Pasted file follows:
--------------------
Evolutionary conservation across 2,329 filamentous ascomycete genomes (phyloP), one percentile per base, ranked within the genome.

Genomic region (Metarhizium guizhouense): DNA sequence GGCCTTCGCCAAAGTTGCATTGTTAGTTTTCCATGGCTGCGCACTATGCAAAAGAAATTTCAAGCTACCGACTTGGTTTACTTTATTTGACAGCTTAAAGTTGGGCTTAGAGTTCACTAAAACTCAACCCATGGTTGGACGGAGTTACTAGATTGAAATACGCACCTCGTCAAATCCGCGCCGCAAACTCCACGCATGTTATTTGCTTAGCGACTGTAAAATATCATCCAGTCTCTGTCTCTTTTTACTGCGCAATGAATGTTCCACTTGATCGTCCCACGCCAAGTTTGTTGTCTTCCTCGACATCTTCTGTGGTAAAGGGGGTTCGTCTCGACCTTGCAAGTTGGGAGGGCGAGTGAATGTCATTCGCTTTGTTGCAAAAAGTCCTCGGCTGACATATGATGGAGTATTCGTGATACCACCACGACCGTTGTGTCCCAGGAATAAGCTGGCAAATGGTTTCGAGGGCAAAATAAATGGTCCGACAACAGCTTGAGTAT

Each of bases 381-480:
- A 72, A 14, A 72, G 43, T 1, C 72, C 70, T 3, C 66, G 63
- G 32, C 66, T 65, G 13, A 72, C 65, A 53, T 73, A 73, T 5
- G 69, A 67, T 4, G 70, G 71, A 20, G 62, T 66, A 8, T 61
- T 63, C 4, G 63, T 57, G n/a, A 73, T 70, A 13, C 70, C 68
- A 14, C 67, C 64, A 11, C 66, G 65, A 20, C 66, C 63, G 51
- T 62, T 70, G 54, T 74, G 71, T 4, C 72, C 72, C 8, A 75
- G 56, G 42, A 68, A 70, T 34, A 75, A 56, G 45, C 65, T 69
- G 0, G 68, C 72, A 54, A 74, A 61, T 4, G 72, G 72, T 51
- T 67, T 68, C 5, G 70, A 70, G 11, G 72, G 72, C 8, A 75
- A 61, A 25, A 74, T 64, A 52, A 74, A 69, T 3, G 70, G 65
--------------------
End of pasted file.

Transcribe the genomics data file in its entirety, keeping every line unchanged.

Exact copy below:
Evolutionary conservation across 2,329 filamentous ascomycete genomes (phyloP), one percentile per base, ranked within the genome.

Genomic region (Metarhizium guizhouense): DNA sequence GGCCTTCGCCAAAGTTGCATTGTTAGTTTTCCATGGCTGCGCACTATGCAAAAGAAATTTCAAGCTACCGACTTGGTTTACTTTATTTGACAGCTTAAAGTTGGGCTTAGAGTTCACTAAAACTCAACCCATGGTTGGACGGAGTTACTAGATTGAAATACGCACCTCGTCAAATCCGCGCCGCAAACTCCACGCATGTTATTTGCTTAGCGACTGTAAAATATCATCCAGTCTCTGTCTCTTTTTACTGCGCAATGAATGTTCCACTTGATCGTCCCACGCCAAGTTTGTTGTCTTCCTCGACATCTTCTGTGGTAAAGGGGGTTCGTCTCGACCTTGCAAGTTGGGAGGGCGAGTGAATGTCATTCGCTTTGTTGCAAAAAGTCCTCGGCTGACATATGATGGAGTATTCGTGATACCACCACGACCGTTGTGTCCCAGGAATAAGCTGGCAAATGGTTTCGAGGGCAAAATAAATGGTCCGACAACAGCTTGAGTAT

Each of bases 381-480:
- A 72, A 14, A 72, G 43, T 1, C 72, C 70, T 3, C 66, G 63
- G 32, C 66, T 65, G 13, A 72, C 65, A 53, T 73, A 73, T 5
- G 69, A 67, T 4, G 70, G 71, A 20, G 62, T 66, A 8, T 61
- T 63, C 4, G 63, T 57, G n/a, A 73, T 70, A 13, C 70, C 68
- A 14, C 67, C 64, A 11, C 66, G 65, A 20, C 66, C 63, G 51
- T 62, T 70, G 54, T 74, G 71, T 4, C 72, C 72, C 8, A 75
- G 56, G 42, A 68, A 70, T 34, A 75, A 56, G 45, C 65, T 69
- G 0, G 68, C 72, A 54, A 74, A 61, T 4, G 72, G 72, T 51
- T 67, T 68, C 5, G 70, A 70, G 11, G 72, G 72, C 8, A 75
- A 61, A 25, A 74, T 64, A 52, A 74, A 69, T 3, G 70, G 65